Then along came Brexit, and the realisation that there were an astounding number of people about who wanted to blame someone, something, anyone, anything for the things that weren’t working. Not unfortunately the actual people who were to blame, politicians who have dealt a toxic cocktail of short termism, and fake successes, financial deals which are supposed to help the country but where the cash ends up in the bank accounts of a privileged few. Meanwhile papers like the Mail and the Sun ramp up the fear factor about ‘benefits cheats’, ‘health tourists’, illegal immigrants’. Continue reading

Captain’s Log 5th October 2018

B0CEA50F-6521-4B16-9399-EEFD03EA1ACAThe sky has now clouded over and there are just patches of blue in the white, but for most of the day it has felt more like early September than early October. MasterB and I were up betimes, showered, breakfasted, he then went to his new favourite post breakfast spot under the rug in the forecabin, I set to wiping off spider poo, dusting surfaces and vacuuming the floor.
I wondered idly what time Older Nephew would arrive and then thought to turn on my ‘phone to see if he’d messaged me. He had, and arrived shortly after eleven, armed with pizza and cans of lager.
We had to put water into the tank before we could set off. Annoyingly, right at the end of the season, it was empty. I shan’t be back before the spring, ON will be here with two friends to take the boat to the pump out, then drain the water out and winterise her. I realise as I type this we forgot to talk about anti-freeze.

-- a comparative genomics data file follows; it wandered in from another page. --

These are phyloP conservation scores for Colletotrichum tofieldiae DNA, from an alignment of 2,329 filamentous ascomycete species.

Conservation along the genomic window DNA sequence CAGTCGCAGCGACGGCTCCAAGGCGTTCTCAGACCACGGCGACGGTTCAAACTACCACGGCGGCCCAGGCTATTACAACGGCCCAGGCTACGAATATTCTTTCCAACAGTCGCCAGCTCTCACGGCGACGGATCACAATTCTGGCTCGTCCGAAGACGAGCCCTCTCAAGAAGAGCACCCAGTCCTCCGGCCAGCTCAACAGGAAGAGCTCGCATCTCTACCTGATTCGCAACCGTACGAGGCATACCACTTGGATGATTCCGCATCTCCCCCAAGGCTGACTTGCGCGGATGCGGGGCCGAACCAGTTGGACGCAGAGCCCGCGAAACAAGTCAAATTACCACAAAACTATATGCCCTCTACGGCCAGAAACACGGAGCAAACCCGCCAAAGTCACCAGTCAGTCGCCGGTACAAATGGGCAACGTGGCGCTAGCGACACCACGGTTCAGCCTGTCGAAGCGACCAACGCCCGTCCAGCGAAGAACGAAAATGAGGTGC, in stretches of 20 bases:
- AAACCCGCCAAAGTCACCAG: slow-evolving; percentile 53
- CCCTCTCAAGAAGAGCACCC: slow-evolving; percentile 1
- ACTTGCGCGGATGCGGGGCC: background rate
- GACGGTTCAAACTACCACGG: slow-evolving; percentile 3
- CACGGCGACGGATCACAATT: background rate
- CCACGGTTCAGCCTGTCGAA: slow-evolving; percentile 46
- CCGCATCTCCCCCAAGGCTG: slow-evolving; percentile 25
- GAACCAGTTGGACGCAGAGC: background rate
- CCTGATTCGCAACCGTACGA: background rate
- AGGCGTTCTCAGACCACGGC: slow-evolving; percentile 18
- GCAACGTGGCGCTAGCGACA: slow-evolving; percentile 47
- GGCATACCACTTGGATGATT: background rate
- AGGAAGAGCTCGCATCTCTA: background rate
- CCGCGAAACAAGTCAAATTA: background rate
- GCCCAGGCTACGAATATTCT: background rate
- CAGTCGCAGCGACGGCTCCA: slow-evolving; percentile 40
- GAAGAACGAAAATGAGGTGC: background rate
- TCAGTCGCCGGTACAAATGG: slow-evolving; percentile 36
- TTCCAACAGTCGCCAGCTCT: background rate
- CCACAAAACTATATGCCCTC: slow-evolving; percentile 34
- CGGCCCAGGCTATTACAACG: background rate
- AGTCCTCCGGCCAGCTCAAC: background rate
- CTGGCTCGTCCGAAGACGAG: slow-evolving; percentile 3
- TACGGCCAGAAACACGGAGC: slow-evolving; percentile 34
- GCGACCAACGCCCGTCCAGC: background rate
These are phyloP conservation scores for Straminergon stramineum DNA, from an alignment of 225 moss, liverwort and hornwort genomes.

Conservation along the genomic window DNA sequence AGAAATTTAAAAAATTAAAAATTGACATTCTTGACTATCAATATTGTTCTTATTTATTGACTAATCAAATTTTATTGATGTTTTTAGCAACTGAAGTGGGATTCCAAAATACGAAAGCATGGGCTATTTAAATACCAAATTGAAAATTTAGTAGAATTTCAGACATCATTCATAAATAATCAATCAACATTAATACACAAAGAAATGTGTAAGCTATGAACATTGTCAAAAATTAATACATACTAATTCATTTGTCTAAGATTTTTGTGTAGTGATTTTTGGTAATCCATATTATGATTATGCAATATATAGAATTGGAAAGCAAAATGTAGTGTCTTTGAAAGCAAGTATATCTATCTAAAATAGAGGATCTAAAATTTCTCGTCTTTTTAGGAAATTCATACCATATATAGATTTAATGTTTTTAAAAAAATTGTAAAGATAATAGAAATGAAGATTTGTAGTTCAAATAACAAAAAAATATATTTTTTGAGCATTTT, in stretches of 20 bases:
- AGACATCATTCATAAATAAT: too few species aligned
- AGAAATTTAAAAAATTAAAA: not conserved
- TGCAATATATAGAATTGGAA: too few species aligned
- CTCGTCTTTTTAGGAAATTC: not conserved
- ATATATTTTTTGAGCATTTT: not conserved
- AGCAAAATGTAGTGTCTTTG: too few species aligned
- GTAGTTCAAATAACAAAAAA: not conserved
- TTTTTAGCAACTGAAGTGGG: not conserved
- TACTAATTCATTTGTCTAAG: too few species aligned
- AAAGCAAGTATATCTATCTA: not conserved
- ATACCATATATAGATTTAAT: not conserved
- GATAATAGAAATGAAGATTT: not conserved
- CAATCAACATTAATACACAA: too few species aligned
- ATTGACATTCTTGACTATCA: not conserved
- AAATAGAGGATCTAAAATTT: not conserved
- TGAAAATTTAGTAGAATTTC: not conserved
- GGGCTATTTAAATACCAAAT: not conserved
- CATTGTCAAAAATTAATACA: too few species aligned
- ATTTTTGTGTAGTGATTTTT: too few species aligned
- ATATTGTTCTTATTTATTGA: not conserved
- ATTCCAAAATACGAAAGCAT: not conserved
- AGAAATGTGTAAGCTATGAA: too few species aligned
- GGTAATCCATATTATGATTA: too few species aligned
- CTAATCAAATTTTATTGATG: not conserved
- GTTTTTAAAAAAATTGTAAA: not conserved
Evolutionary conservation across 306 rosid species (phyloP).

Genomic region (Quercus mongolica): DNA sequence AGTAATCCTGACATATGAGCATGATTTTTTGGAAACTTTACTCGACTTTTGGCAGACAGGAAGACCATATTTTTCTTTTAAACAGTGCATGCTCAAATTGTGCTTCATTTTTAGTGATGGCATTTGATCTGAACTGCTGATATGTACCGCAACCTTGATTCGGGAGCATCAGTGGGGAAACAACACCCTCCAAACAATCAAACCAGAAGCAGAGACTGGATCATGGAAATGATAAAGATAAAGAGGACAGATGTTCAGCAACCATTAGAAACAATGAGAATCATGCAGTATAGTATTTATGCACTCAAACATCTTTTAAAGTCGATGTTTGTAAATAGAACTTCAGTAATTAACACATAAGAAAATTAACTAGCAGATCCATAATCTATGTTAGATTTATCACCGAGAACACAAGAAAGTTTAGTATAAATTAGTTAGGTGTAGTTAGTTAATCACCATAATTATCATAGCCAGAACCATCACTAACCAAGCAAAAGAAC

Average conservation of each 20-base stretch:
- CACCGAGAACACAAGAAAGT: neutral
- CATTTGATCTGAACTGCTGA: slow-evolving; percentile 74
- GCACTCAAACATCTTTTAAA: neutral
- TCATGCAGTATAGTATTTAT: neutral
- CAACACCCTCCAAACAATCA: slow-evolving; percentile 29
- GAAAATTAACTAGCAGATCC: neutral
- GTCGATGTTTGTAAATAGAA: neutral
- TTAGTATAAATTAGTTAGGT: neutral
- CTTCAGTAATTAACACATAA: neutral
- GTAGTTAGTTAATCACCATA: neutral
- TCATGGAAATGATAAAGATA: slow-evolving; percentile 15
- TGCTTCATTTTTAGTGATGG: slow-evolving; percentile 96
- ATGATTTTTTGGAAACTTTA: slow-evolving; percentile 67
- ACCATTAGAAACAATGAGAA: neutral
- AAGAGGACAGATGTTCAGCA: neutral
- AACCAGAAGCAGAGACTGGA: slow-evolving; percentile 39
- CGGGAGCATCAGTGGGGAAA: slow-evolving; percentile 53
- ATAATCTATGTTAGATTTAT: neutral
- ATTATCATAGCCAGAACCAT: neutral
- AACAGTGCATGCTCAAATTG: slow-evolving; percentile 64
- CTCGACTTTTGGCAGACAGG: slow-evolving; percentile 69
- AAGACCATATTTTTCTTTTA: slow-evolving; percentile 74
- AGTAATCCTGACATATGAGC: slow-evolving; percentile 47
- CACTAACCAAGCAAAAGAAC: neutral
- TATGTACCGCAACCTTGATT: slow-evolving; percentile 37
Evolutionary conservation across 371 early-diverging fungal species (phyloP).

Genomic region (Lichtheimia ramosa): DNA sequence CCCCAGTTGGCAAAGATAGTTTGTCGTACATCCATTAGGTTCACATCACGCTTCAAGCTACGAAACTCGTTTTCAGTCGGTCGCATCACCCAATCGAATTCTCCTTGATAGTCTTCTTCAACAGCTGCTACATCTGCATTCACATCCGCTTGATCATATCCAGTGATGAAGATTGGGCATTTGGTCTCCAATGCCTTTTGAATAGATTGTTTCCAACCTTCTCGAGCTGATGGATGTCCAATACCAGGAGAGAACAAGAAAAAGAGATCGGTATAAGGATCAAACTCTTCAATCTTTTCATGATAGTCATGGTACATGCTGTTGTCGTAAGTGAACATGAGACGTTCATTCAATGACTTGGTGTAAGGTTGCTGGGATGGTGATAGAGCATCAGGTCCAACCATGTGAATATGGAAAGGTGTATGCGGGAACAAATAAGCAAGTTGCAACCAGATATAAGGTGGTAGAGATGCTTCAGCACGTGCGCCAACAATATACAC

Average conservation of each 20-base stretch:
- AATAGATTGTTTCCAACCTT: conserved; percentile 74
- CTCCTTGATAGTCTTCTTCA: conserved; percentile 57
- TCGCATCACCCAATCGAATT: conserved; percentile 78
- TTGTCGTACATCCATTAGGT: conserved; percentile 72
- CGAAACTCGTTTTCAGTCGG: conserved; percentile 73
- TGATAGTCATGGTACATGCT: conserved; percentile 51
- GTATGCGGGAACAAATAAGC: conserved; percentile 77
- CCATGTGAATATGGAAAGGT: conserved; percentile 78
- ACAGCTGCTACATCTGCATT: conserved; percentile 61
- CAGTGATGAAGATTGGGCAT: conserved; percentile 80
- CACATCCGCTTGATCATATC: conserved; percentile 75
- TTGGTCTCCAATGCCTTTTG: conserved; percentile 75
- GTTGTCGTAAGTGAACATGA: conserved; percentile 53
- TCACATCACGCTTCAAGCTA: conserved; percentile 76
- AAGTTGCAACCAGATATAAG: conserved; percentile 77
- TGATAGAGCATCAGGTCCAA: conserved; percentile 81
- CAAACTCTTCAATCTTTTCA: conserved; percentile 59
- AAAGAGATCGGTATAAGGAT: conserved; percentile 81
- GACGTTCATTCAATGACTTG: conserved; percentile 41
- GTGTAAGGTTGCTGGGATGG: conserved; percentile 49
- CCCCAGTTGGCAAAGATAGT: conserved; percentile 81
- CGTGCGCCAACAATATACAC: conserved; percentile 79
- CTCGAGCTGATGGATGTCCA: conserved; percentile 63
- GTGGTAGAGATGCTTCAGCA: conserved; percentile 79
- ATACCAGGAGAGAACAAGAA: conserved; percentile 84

So today we just enjoyed some time on the river which was millpond smooth. A few people turned up at the marina this morning to take their boats out, and we met others on the way to and from Ely. Tomorrow’s forecast is for rain and low temperatures so I am guessing those who were able to take advantage of today’s warmth did so.
We saw a bird I did not photograph with a pink mask at Ely. Three of them in fact. Having consulted all three onboard bird books we have failed to identify what it was. There were the coots and moorhens, mallards and swans, herons, geese and grebes, one sighting of a kingfisher. Some of the calves in the fields are tiny, at least one must have been only a few days old.


MasterB spent the day with us in the forecabin, at first still under the rug, then sitting out and enjoying a fuss, finally in a new citadel of cushions. I am hopeful that he is becoming more confident on our boat trips and maybe by the time he reaches double figures in 2020 may actually socialise with us when we go out.